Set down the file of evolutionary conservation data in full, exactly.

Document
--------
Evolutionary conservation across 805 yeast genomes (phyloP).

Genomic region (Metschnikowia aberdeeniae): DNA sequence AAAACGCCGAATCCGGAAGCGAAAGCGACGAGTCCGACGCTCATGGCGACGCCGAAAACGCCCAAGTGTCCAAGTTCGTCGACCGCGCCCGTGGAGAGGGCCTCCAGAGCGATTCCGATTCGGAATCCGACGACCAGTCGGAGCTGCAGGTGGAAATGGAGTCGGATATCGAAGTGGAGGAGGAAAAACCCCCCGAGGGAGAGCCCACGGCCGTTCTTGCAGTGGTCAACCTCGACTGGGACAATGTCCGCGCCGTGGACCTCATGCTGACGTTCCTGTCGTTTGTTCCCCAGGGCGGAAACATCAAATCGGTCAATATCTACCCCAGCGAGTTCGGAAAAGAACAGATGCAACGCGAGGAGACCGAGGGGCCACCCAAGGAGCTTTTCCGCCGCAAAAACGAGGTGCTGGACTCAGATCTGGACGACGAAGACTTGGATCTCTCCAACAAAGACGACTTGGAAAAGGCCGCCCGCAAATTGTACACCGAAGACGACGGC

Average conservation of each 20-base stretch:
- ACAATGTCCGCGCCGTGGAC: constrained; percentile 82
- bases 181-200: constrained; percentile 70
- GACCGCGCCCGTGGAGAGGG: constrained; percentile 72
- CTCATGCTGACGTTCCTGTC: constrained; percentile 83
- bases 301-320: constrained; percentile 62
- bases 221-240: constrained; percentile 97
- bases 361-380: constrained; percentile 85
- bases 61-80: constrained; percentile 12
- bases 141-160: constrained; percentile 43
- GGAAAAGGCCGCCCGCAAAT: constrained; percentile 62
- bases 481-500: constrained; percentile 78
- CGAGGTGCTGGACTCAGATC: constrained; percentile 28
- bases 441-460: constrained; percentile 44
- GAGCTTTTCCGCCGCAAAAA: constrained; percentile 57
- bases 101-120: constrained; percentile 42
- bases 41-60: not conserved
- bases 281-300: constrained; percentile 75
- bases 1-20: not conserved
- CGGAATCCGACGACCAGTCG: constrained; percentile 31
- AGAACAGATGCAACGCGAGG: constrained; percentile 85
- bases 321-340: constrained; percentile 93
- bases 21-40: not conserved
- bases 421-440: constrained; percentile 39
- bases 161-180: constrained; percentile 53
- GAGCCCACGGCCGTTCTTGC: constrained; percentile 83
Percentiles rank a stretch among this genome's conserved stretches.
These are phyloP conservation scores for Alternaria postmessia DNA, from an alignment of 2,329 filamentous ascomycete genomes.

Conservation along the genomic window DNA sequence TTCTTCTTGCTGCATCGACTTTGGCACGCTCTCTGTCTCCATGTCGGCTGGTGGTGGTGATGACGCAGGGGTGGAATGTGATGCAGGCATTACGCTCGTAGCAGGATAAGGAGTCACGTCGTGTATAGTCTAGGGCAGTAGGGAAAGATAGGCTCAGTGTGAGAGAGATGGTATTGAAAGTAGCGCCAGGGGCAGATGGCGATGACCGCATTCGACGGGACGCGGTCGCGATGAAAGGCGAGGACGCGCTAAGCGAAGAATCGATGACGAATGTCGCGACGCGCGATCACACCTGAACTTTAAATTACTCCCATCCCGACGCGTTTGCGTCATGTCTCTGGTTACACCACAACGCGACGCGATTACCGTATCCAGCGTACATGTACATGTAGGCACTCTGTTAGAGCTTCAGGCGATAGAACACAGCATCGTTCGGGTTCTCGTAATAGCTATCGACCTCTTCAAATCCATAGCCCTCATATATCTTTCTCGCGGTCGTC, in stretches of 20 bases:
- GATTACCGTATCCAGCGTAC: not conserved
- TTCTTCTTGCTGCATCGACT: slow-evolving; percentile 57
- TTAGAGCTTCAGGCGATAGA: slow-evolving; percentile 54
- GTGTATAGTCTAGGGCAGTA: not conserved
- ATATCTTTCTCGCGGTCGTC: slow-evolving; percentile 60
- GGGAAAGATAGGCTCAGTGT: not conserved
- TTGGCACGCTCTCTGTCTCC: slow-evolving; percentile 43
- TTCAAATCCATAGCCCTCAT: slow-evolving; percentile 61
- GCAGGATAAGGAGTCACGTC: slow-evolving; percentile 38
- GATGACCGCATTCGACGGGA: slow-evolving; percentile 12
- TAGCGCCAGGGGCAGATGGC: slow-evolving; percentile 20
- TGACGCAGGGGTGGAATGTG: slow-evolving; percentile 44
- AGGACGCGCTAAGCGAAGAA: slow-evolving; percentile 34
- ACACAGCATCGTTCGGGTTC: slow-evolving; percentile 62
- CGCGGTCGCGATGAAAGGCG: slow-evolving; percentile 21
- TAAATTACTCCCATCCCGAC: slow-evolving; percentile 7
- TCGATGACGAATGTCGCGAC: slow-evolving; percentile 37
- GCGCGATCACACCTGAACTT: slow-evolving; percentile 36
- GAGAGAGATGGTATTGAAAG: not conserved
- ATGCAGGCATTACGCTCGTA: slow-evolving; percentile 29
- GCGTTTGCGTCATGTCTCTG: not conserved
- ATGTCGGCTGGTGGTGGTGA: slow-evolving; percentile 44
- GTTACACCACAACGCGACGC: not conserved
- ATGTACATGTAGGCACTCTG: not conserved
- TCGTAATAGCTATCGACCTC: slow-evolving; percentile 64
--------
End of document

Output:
Evolutionary conservation across 805 yeast genomes (phyloP).

Genomic region (Metschnikowia aberdeeniae): DNA sequence AAAACGCCGAATCCGGAAGCGAAAGCGACGAGTCCGACGCTCATGGCGACGCCGAAAACGCCCAAGTGTCCAAGTTCGTCGACCGCGCCCGTGGAGAGGGCCTCCAGAGCGATTCCGATTCGGAATCCGACGACCAGTCGGAGCTGCAGGTGGAAATGGAGTCGGATATCGAAGTGGAGGAGGAAAAACCCCCCGAGGGAGAGCCCACGGCCGTTCTTGCAGTGGTCAACCTCGACTGGGACAATGTCCGCGCCGTGGACCTCATGCTGACGTTCCTGTCGTTTGTTCCCCAGGGCGGAAACATCAAATCGGTCAATATCTACCCCAGCGAGTTCGGAAAAGAACAGATGCAACGCGAGGAGACCGAGGGGCCACCCAAGGAGCTTTTCCGCCGCAAAAACGAGGTGCTGGACTCAGATCTGGACGACGAAGACTTGGATCTCTCCAACAAAGACGACTTGGAAAAGGCCGCCCGCAAATTGTACACCGAAGACGACGGC

Average conservation of each 20-base stretch:
- ACAATGTCCGCGCCGTGGAC: constrained; percentile 82
- bases 181-200: constrained; percentile 70
- GACCGCGCCCGTGGAGAGGG: constrained; percentile 72
- CTCATGCTGACGTTCCTGTC: constrained; percentile 83
- bases 301-320: constrained; percentile 62
- bases 221-240: constrained; percentile 97
- bases 361-380: constrained; percentile 85
- bases 61-80: constrained; percentile 12
- bases 141-160: constrained; percentile 43
- GGAAAAGGCCGCCCGCAAAT: constrained; percentile 62
- bases 481-500: constrained; percentile 78
- CGAGGTGCTGGACTCAGATC: constrained; percentile 28
- bases 441-460: constrained; percentile 44
- GAGCTTTTCCGCCGCAAAAA: constrained; percentile 57
- bases 101-120: constrained; percentile 42
- bases 41-60: not conserved
- bases 281-300: constrained; percentile 75
- bases 1-20: not conserved
- CGGAATCCGACGACCAGTCG: constrained; percentile 31
- AGAACAGATGCAACGCGAGG: constrained; percentile 85
- bases 321-340: constrained; percentile 93
- bases 21-40: not conserved
- bases 421-440: constrained; percentile 39
- bases 161-180: constrained; percentile 53
- GAGCCCACGGCCGTTCTTGC: constrained; percentile 83
Percentiles rank a stretch among this genome's conserved stretches.
These are phyloP conservation scores for Alternaria postmessia DNA, from an alignment of 2,329 filamentous ascomycete genomes.

Conservation along the genomic window DNA sequence TTCTTCTTGCTGCATCGACTTTGGCACGCTCTCTGTCTCCATGTCGGCTGGTGGTGGTGATGACGCAGGGGTGGAATGTGATGCAGGCATTACGCTCGTAGCAGGATAAGGAGTCACGTCGTGTATAGTCTAGGGCAGTAGGGAAAGATAGGCTCAGTGTGAGAGAGATGGTATTGAAAGTAGCGCCAGGGGCAGATGGCGATGACCGCATTCGACGGGACGCGGTCGCGATGAAAGGCGAGGACGCGCTAAGCGAAGAATCGATGACGAATGTCGCGACGCGCGATCACACCTGAACTTTAAATTACTCCCATCCCGACGCGTTTGCGTCATGTCTCTGGTTACACCACAACGCGACGCGATTACCGTATCCAGCGTACATGTACATGTAGGCACTCTGTTAGAGCTTCAGGCGATAGAACACAGCATCGTTCGGGTTCTCGTAATAGCTATCGACCTCTTCAAATCCATAGCCCTCATATATCTTTCTCGCGGTCGTC, in stretches of 20 bases:
- GATTACCGTATCCAGCGTAC: not conserved
- TTCTTCTTGCTGCATCGACT: slow-evolving; percentile 57
- TTAGAGCTTCAGGCGATAGA: slow-evolving; percentile 54
- GTGTATAGTCTAGGGCAGTA: not conserved
- ATATCTTTCTCGCGGTCGTC: slow-evolving; percentile 60
- GGGAAAGATAGGCTCAGTGT: not conserved
- TTGGCACGCTCTCTGTCTCC: slow-evolving; percentile 43
- TTCAAATCCATAGCCCTCAT: slow-evolving; percentile 61
- GCAGGATAAGGAGTCACGTC: slow-evolving; percentile 38
- GATGACCGCATTCGACGGGA: slow-evolving; percentile 12
- TAGCGCCAGGGGCAGATGGC: slow-evolving; percentile 20
- TGACGCAGGGGTGGAATGTG: slow-evolving; percentile 44
- AGGACGCGCTAAGCGAAGAA: slow-evolving; percentile 34
- ACACAGCATCGTTCGGGTTC: slow-evolving; percentile 62
- CGCGGTCGCGATGAAAGGCG: slow-evolving; percentile 21
- TAAATTACTCCCATCCCGAC: slow-evolving; percentile 7
- TCGATGACGAATGTCGCGAC: slow-evolving; percentile 37
- GCGCGATCACACCTGAACTT: slow-evolving; percentile 36
- GAGAGAGATGGTATTGAAAG: not conserved
- ATGCAGGCATTACGCTCGTA: slow-evolving; percentile 29
- GCGTTTGCGTCATGTCTCTG: not conserved
- ATGTCGGCTGGTGGTGGTGA: slow-evolving; percentile 44
- GTTACACCACAACGCGACGC: not conserved
- ATGTACATGTAGGCACTCTG: not conserved
- TCGTAATAGCTATCGACCTC: slow-evolving; percentile 64